One must understand, in all of this, that the badly formed conscience must not be badly formed by one’s own sin or negligence. A badly formed conscience neither excuses nor obliges me if it is badly formed because of my prior vice, or because I refused to look far enough into the truth for fear of having to change my life or habits, or else out of indifference. Hence a vicious man’s conscience might not bother him anymore, but that does not excuse anything he has done—he has voluntarily silenced his conscience, so that his silence cannot excuse him. Similarly, a man who gets drunk of his own accord and gets behind the wheel might not be able to see where he is going, or he might drive in a way that corresponds to his blurred or distorted vision, but he is not excused for any accidents he might cause, since his lack of coordination and vision resulted from his own choice.

When a person leaves the Catholic Church, then, everything depends upon his own understanding of what he is doing. Christ says that “No man putting his hand to the plough, and looking back, is fit for the kingdom of God.” (Lk 9:62) He is speaking of the man who leaves the Church not because he thinks it is false, but because, knowing it is the truth, he does not wish to live according to that truth, or because, through his own lack of interest in the truth, he has neglected to consider the teachings of the Church so that his faith in them could endure the transition from spiritual childhood into spiritual adulthood. A child’s understanding of the faith is usually insufficient to meet the attacks upon it which come with a growth of knowledge and experience—hence we are generally obliged to take the time, as we grow older, to mature in our practice and in our understanding of our faith, lest it die.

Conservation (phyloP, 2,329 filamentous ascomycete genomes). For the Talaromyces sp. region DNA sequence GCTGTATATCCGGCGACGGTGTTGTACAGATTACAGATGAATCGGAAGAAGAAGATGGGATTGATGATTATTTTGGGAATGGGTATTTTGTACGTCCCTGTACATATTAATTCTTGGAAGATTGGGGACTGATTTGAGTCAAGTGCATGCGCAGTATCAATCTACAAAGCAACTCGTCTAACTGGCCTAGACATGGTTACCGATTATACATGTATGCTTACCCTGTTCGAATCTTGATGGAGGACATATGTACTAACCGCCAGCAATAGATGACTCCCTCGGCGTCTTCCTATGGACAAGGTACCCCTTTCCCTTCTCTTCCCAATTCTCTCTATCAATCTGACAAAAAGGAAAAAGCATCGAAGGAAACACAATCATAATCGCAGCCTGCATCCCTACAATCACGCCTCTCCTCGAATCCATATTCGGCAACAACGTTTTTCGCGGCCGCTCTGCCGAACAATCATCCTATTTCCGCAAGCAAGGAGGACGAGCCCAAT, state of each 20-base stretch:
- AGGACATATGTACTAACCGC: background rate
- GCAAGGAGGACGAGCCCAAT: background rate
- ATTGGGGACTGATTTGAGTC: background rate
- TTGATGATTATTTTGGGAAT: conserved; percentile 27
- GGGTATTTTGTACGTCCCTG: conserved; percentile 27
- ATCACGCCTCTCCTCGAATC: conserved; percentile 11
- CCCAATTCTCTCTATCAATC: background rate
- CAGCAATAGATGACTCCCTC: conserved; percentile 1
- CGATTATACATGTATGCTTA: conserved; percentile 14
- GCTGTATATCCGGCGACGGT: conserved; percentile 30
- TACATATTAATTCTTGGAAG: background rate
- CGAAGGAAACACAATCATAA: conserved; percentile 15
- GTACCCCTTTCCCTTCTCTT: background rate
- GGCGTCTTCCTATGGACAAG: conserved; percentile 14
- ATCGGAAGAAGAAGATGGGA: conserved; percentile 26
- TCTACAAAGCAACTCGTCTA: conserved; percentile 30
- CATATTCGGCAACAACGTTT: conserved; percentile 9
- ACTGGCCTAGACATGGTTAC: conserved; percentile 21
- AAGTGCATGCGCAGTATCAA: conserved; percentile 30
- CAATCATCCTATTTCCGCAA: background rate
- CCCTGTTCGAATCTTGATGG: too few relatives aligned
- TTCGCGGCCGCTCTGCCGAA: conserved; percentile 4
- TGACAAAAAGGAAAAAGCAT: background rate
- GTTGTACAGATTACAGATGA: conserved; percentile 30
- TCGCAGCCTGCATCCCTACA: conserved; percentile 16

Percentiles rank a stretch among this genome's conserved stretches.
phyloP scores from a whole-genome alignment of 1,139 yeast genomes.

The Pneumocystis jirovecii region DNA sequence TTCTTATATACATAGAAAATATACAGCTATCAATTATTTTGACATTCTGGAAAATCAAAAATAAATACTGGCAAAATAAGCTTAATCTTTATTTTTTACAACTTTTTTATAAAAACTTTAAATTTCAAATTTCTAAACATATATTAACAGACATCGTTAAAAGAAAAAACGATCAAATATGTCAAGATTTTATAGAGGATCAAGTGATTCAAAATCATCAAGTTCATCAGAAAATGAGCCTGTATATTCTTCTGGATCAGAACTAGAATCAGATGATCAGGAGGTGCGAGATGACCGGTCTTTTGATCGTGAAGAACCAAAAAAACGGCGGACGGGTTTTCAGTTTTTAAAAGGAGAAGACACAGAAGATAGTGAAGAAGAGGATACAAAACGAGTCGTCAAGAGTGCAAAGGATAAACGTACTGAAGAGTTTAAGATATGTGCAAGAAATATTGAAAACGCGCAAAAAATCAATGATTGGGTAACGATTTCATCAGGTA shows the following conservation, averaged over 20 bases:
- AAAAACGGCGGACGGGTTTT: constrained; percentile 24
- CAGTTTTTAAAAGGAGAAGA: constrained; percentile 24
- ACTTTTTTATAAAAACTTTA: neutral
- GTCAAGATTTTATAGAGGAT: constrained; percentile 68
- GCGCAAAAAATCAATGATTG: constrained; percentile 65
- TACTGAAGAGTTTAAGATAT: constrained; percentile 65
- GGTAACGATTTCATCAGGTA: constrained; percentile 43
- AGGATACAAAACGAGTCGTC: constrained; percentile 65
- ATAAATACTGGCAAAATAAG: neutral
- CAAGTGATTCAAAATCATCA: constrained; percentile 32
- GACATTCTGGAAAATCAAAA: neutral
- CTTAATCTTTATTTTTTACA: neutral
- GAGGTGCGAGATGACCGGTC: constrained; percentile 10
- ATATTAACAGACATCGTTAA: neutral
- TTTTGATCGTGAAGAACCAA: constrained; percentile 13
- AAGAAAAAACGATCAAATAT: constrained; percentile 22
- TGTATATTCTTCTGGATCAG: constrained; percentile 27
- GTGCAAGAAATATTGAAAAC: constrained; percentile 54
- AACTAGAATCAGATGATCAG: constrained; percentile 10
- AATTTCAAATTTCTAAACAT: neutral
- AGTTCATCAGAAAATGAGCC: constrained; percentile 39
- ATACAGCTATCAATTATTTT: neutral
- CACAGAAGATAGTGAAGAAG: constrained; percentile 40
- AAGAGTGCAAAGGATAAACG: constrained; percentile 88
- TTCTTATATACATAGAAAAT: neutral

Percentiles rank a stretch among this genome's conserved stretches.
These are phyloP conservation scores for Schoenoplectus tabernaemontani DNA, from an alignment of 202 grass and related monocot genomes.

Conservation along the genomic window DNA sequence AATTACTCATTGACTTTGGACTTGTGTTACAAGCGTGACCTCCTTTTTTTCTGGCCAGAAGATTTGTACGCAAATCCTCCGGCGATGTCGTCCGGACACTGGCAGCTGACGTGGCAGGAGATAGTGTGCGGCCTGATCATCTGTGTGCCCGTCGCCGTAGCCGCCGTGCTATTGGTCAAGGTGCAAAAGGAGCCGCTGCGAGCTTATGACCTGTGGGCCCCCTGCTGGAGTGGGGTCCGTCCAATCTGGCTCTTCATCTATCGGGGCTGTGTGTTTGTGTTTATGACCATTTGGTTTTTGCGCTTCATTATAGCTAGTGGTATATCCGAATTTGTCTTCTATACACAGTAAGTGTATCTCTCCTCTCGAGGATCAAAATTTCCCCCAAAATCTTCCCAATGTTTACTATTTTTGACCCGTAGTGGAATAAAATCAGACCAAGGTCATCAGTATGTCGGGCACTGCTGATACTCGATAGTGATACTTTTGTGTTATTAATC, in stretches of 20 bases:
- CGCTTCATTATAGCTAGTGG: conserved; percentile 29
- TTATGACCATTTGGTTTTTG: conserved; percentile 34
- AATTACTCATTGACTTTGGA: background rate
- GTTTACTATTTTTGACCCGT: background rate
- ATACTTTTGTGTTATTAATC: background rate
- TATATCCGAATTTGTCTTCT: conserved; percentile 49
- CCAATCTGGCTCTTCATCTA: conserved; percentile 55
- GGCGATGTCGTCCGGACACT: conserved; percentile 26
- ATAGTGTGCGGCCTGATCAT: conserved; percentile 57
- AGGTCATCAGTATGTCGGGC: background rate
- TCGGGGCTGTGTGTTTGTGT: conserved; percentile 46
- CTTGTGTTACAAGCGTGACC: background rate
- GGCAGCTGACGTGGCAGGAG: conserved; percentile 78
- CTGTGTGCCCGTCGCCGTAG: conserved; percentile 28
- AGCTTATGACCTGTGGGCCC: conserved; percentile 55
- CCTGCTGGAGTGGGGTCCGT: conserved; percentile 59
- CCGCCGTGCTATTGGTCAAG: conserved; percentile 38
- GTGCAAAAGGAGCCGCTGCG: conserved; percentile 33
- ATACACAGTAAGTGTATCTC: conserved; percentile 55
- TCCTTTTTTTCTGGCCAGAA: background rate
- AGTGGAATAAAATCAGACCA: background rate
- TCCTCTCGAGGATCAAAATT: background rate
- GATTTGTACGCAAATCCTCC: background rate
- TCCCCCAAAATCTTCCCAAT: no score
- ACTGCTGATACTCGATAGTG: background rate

But suppose a child is raised by abusive “Catholic” parents, who are drug addicts, or porn addicts, or who cheat on one another, and who “teach” their child the Catholic faith in a version all their own, filled with errors etc. Suppose further that every Catholic thing the child encounters in life is repugnant—priests who molest children, and stories of the Spanish Inquisition, of burning scientists and artists at the stake, of selling indulgences, of fornicating and murderous popes, and on and on. When such a child grows up, and “abandons the Catholic Church,” might it not be truer to say he has abandoned a mockery of the Church, since that is all he ever had presented to him? And what reason would he have to investigate the Church any further, or according to what general rule could we expect him to do so?

There does remain some question as to divine providence. Why would God allow such a soul to have no other experience of the Catholic Church than a predominantly negative one? We are tempted to think God would never allow this, and therefore anyone who remains outside the Catholic Church, by choice, for his entire life, is guilty of some sin.

I do not think that is the truth. God allowed many thousands of years to go by in human history before there was a Catholic Church. God allows millions of souls to grow up in Islam, surrounded by Islam, with not a word about Christianity, or only bad words about it. And experience seems to show that there are as many saints who do not call themselves “Catholic” as there are villains who do.

While the Catholic Church is the ark of salvation, and no one gets to the shore of eternal life except by being inside it, there are different ways of being inside the Church. Perhaps it is important to God, to his purposes in human history, to show that mere orthodoxy is not the same as sanctity.